'Blade 2 R1' DD vs DTS
Bjoern Roy , September 11th, 2002

Our contenders for today are the DD and DTS soundtracks on the R1 DVD of the blood sucking vampire sequel 'Blade 2'.

When the 'Blade 2' DVD was released, a controversy arose in the HT community. Some fellow enthusiasts reported that the DD track on this particular DVD appeared to have quite a bit more bass response than the corresponding DTS track throughout the whole movie. The difference was said to be the most appreciable in the Rave Party Sequence.

It was assumed that the difference pertains mostly the LFE channel and that it might be souped up around 3-4db overall on the DD track, similar to the mastering 'error' that occured on the U-571 DVD from Universal, where the LFE channel of the DTS track is a full 4db louder than the DD counterpart.

Yet, others reported the 2 tracks to basically have the same frequency response. Controveries like this are the very reason for this part of my website. A graph can say more than a thousand words.

What i found out:

  • The DD track does not have more bass response in generell.
  • Only in one scene, out of around 10 i measured (basically every bass loaded scene in the movie), was there a difference between the 2 tracks that goes beyond the typical characteristics of the DD and DTS codecs and the used bitrates. This scene is the aforementioned Rave Party Sequence.
  • The difference in that particular scene was not in the LFE channel, but in the main channels (most likely also in the center, didn't measure that).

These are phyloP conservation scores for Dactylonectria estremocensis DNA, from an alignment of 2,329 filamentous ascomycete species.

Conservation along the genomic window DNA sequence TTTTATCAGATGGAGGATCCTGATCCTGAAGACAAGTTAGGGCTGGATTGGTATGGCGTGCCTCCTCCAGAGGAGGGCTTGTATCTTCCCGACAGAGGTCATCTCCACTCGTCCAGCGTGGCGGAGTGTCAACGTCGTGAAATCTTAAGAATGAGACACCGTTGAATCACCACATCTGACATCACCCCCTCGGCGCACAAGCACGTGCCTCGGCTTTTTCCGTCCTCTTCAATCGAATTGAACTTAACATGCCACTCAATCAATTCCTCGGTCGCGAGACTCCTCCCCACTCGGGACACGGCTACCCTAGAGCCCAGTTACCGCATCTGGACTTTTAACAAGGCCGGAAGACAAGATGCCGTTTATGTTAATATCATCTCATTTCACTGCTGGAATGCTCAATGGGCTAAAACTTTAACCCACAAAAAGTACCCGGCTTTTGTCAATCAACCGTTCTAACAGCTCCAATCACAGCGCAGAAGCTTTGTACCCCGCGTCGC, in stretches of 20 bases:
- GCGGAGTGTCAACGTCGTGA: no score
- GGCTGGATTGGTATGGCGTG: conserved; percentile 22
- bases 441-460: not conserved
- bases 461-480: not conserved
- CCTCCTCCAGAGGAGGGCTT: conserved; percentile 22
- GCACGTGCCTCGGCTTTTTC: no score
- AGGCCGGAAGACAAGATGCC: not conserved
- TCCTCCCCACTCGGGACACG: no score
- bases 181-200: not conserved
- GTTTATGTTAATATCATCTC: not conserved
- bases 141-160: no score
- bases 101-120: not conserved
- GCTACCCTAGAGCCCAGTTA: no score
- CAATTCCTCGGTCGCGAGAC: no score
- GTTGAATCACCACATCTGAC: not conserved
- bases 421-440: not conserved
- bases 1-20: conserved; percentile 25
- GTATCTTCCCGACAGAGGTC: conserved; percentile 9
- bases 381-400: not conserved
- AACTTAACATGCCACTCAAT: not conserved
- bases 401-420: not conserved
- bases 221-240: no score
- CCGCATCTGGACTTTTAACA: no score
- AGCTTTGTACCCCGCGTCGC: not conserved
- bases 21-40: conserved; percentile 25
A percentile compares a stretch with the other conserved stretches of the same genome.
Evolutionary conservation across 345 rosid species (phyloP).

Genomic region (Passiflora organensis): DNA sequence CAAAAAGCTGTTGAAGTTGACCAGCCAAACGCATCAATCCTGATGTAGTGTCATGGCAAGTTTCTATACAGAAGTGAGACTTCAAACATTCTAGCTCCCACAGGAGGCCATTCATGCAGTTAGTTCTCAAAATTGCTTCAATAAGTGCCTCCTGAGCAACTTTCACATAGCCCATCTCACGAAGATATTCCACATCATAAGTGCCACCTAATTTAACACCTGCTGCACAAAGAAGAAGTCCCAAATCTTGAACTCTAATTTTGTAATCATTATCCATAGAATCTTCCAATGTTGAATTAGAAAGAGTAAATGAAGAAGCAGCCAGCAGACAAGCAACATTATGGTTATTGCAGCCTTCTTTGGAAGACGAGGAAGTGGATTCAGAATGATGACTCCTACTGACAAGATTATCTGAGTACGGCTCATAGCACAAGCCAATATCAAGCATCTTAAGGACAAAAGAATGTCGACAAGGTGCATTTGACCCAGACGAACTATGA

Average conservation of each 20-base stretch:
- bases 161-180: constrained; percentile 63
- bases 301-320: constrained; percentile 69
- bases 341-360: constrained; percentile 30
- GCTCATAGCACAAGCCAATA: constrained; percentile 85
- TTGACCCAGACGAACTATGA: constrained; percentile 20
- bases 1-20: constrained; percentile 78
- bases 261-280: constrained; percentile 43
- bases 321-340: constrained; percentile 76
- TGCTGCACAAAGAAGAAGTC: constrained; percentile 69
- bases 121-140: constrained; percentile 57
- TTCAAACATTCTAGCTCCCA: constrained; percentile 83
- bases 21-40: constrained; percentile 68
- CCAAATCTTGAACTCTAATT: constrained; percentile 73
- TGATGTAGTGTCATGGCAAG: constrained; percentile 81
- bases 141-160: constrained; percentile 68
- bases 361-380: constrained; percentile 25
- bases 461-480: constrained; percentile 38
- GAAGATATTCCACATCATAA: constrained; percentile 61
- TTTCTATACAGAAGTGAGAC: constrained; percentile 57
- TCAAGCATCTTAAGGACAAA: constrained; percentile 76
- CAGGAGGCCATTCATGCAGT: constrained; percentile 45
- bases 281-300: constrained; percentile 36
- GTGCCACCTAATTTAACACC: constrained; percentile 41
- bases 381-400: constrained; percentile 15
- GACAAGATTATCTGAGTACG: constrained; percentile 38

• DialNorm on the DD track is 0dB, so that the explanation for the differences some people heared might be the DialNorm Compensation feature in many receivers. See conclusion below.

Lets have a look at the graphs now. Look at the main page for an explanation how these are obtained.

Note: 0db on the vertical scale of the graphs indicates 115db SPL, which is only achievable by the Lfe channel; all non-lfe channels max out at 105db, thus -10db on the scale.

 

Graph No.1, 'Opening Fight'

Description:

  • Opening Fight (first appearance of Blade)
  • DD 448kBit/s vs. DTS 768kBit/s
  • DialNorm 0db !!!
  • upper window is the right channel, lower window is the lfe channel
  • red is DD, turquoise is DTS
  • lfe data above 120hz is irrelevant!!!

Analysis:

  • Basically identical apart from the 2 typical characteristics of the DTS encoder at 768kbps: Frequency response drop above 15kHz and -3dB @ 90hz. Interesting that the frequency drop above 15kHz is not the typical 10db, but only 3db and in later graphs below even almost none. Reasonable to assume that MiCasa didn't use the normal CAE-4 encoder, but something else, maybe a software based encoder.
  • I suspect the little difference in response of 2-3db @ 8hz is measuring error or a glitch in the matrix ;O) The graphs are just too identical to assume any difference in the mix here.

 

Graph No.2, 'Rave Party'

Description:

  • Rave Party
  • DD 448kBit/s vs. DTS 768kBit/s
  • DialNorm 0db !!!
  • upper window is the right channel, lower window is the lfe channel